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The Arctic has always sparked our imagination. An ice-covered wasteland, remote, and hard to control. Recently, it seems to have become a place of conflict. Where Russians plant their national flag, moon-landing style. Where president Trump proposes to buy Greenland. Where climate change is painstakingly visible: its white ice melting, uncovering oil and gas resources that trigger the interest from oil magnets all over the world to drill and mine. The dominant idea is that there’s a scramble for the North Pole going on, and it’s just a matter of time before the geopolitical status quo will be shattered. But how real is this threat?
From (North) Pole of Peace to Ice-free zone
There wasn’t always a scramble for the Arctic. Duncan Depledge, political geographer, recalls how in 1987, right before the Berlin Wall fell, the image of the Arctic shifted from an unexplored ice curtain to a Pole of Peace. The seven so-called Arctic states, Canada, the Kingdom of Denmark, Finland, Iceland, Norway, Russia, Sweden and the United States all cooperated, and in the early 1990s they even formed an Arctic Council, in which decisions were made and hands were shaken. Defying all odds, for a while the Arctic was the proof that cooperation between states and the US and Russia was possible.
The logic of ‘stick a flag in it and it is yours’ went well beyond international law.
So how did we get to the point of the Arctic as a place of scramble and tensions? Depledge takes us to 2004, when an until then relatively quiet Arctic Council published a major scientific assessment in which they tried to understand how climate change impacted the Artic. What they found was worse than they thought: climate change had its effects, and it was going fast. Instead of an ice-covered Arctic, the future suddenly looked grim, and speculations of an ice-free arctic started to circulate.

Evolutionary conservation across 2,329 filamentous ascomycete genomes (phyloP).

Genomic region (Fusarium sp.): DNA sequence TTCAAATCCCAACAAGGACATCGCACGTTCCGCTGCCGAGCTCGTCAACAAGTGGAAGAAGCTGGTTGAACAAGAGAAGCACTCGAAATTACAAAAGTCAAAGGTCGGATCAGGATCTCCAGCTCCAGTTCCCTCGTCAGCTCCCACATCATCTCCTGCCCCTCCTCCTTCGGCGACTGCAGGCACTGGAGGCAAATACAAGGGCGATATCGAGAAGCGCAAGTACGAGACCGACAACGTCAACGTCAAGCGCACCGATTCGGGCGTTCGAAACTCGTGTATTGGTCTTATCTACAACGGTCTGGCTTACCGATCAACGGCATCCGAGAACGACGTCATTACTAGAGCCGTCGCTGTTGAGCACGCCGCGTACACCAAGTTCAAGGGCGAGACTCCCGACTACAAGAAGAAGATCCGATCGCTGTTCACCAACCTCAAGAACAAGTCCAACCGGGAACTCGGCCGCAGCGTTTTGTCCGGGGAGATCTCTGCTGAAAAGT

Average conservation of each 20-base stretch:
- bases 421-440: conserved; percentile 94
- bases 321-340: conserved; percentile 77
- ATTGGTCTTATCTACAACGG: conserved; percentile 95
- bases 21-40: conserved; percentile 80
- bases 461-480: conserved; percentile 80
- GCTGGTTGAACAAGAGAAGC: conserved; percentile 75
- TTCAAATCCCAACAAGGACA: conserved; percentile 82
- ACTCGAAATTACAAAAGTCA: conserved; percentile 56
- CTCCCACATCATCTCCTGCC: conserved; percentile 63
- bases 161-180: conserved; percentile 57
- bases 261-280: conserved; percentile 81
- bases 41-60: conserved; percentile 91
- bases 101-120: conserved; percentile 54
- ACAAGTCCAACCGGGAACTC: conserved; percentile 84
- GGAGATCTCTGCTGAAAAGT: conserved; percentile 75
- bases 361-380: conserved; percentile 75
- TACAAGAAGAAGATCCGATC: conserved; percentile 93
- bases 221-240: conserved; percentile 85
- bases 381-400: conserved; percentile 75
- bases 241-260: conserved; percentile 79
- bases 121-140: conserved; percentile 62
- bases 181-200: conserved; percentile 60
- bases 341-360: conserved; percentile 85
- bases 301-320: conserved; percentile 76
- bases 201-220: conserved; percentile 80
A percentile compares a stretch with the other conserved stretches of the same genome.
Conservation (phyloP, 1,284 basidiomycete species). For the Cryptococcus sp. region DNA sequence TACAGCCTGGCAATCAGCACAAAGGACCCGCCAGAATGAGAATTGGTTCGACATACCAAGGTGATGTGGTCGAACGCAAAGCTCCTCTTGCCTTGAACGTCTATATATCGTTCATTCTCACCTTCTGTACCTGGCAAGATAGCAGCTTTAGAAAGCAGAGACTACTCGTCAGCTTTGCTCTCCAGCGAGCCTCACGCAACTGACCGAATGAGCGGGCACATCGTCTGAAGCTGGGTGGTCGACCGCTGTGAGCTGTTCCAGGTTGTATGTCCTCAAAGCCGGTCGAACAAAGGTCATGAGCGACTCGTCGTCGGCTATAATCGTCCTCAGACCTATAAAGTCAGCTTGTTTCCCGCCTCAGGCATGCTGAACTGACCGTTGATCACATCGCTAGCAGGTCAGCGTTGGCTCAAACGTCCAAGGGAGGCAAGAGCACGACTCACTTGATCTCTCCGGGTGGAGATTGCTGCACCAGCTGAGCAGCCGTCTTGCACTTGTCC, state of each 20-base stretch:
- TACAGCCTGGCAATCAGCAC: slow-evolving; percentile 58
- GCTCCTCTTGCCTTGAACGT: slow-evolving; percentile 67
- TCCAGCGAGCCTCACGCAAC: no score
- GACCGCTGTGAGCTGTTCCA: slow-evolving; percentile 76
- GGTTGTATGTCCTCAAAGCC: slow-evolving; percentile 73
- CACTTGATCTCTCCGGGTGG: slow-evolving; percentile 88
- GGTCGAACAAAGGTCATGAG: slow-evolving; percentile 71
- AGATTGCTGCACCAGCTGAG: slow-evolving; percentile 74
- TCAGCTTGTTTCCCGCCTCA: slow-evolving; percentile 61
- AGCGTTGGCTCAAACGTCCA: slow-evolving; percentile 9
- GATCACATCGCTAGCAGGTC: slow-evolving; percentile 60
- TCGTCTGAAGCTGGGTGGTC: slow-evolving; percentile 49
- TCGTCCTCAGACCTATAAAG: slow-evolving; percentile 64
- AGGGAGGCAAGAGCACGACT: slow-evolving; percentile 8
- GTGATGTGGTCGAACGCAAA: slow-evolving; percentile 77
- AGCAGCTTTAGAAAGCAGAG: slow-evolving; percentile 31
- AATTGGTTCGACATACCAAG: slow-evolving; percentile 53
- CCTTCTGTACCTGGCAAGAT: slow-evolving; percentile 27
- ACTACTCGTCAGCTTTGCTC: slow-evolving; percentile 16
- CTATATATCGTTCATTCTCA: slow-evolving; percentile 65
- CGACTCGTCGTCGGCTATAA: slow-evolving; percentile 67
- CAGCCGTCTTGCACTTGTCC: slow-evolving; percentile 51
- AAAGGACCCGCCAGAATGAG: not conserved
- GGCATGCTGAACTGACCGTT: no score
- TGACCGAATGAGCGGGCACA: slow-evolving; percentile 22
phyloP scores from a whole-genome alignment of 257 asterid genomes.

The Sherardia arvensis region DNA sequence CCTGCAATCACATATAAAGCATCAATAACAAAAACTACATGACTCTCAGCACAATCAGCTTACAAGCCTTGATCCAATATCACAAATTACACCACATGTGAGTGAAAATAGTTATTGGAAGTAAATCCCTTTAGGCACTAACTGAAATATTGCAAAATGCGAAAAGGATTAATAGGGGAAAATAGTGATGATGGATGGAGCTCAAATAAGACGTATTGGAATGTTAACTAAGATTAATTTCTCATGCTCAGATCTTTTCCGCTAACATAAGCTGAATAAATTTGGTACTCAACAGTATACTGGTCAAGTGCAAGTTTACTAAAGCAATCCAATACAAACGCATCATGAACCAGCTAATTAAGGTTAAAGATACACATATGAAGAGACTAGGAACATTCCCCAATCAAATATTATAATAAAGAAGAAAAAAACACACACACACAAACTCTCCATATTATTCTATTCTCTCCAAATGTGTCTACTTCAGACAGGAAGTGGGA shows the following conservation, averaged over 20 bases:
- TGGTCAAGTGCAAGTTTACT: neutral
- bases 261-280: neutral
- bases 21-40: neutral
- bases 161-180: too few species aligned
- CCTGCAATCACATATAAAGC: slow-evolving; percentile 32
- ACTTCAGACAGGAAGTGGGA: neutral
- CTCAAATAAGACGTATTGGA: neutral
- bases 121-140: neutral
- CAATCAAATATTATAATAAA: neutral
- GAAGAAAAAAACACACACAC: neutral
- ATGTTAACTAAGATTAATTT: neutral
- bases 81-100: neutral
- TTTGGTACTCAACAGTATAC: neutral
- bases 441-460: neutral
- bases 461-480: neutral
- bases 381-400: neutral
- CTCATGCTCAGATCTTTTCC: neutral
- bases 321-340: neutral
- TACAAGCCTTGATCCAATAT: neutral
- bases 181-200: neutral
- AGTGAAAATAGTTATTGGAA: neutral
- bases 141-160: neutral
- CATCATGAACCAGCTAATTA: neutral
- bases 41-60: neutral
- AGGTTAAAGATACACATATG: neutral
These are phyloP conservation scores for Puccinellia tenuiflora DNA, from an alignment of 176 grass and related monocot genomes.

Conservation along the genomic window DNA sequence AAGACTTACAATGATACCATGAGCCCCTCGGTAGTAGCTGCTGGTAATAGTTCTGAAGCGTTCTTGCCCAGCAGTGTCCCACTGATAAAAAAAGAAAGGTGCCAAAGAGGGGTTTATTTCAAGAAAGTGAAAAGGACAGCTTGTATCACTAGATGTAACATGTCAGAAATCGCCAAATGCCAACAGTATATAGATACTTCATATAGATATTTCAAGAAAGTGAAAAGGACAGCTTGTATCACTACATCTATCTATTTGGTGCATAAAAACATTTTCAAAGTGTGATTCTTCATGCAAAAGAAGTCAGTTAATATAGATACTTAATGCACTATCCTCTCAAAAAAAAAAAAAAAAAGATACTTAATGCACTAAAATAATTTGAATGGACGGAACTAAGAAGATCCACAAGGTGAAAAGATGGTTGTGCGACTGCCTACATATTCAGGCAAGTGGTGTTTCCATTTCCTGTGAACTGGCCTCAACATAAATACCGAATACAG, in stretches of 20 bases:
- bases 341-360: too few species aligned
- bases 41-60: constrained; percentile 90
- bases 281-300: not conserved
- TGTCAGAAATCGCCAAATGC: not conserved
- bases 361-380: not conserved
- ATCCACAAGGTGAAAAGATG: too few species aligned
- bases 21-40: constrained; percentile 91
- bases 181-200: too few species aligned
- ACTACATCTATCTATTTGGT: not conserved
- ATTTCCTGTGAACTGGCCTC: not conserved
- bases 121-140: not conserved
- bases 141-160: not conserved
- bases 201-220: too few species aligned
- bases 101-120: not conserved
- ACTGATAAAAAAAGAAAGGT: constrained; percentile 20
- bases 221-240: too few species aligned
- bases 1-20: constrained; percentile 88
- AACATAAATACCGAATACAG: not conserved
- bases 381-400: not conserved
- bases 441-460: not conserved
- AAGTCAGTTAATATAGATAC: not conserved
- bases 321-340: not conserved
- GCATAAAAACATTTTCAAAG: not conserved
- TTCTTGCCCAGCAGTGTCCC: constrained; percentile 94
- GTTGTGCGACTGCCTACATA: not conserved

Three years later, in 2007, a group of Russian explorers who were gathering data below the Arctic surface, planted their flag deep down the surface of the Arctic, reminiscent of the moon-landing or colonial victories. The reactions were furious. The logic of ‘stick a flag in it and it is yours’ went well beyond international law. “The combination of these two, a Russian invasion and an ice-free arctic, had started a chain of hyperspeculations, and the Arctic as a Pole of Peace was replaced by the Artic as a place of scramble” Depledge explains. Fear of a new Cold War, in its most literal form, suddenly re-entered the public imagination.
The Potential Arctic and the Pioneering Arctic
Depledge calls the hyperspeculation about the Arctic’s future the ‘Potential Arctic’: a possible future predicted by graphs, maps, speculations, fear and framings. But it’s lacking nuance, Depledge explains. One of the problem lies in the way the effects of climate change on the area are visualized.
Look at the image above: it is a map depicting the melting ice of the Arctic. “It shows that the melting is getting worse and not getting any better. But maps like this are deceiving,” Depledge explains. “It shows only one potential future. It doesn’t tell us how weather changes, how humans change their behavior, how the changes develop,” all factors that could influence the melting ice and its pace. It is not all bad, and we still have the power to change the future maps like this predict. We have to look at what is not being depicted on the maps, Depledge advises, factors such as politics, economic and human behavior.
There is lots to learn from the Arctic, not just to be feared.
This is just one example of how the future of the Arctic is made to look one-sided. Another example: China’s investment in the Arctic. There were some alarming reactions coming from Western media, when China started to mingle in the commercialization of the Arctic. But dig a little deeper, and it becomes clear there are more sides to it. “The indigenous people of the Arctic turned to China because their lack of access to good infrastructure and health care. They cannot live modern lives, it’s not surprising they turn to China to invest”.
But what about the Arctic as a potential gold mine for oil magnets? “The Arctic will most likely not become a huge oil and gas platform. Think of all the bad publicity and angry activists that will haunt the oil miners. It is not profitable at all”. One by one, Depledge adds nuance to the scramble for the Arctic, showing that there are different stories to tell. If we continue to look at the Arctic as a place with a predetermined future, predicted by maps, graphs and power, it's impossible to see alternative futures. This is why Depledge calls for a new way to view the Arctic, not as a 'Potential Arctic', but as the 'Pioneering Arctic': a place where new technologies to fight climate change are being used, where innovations in infrastructure and healthcare pioneer. There is more to learn from the Arctic, than to be feared.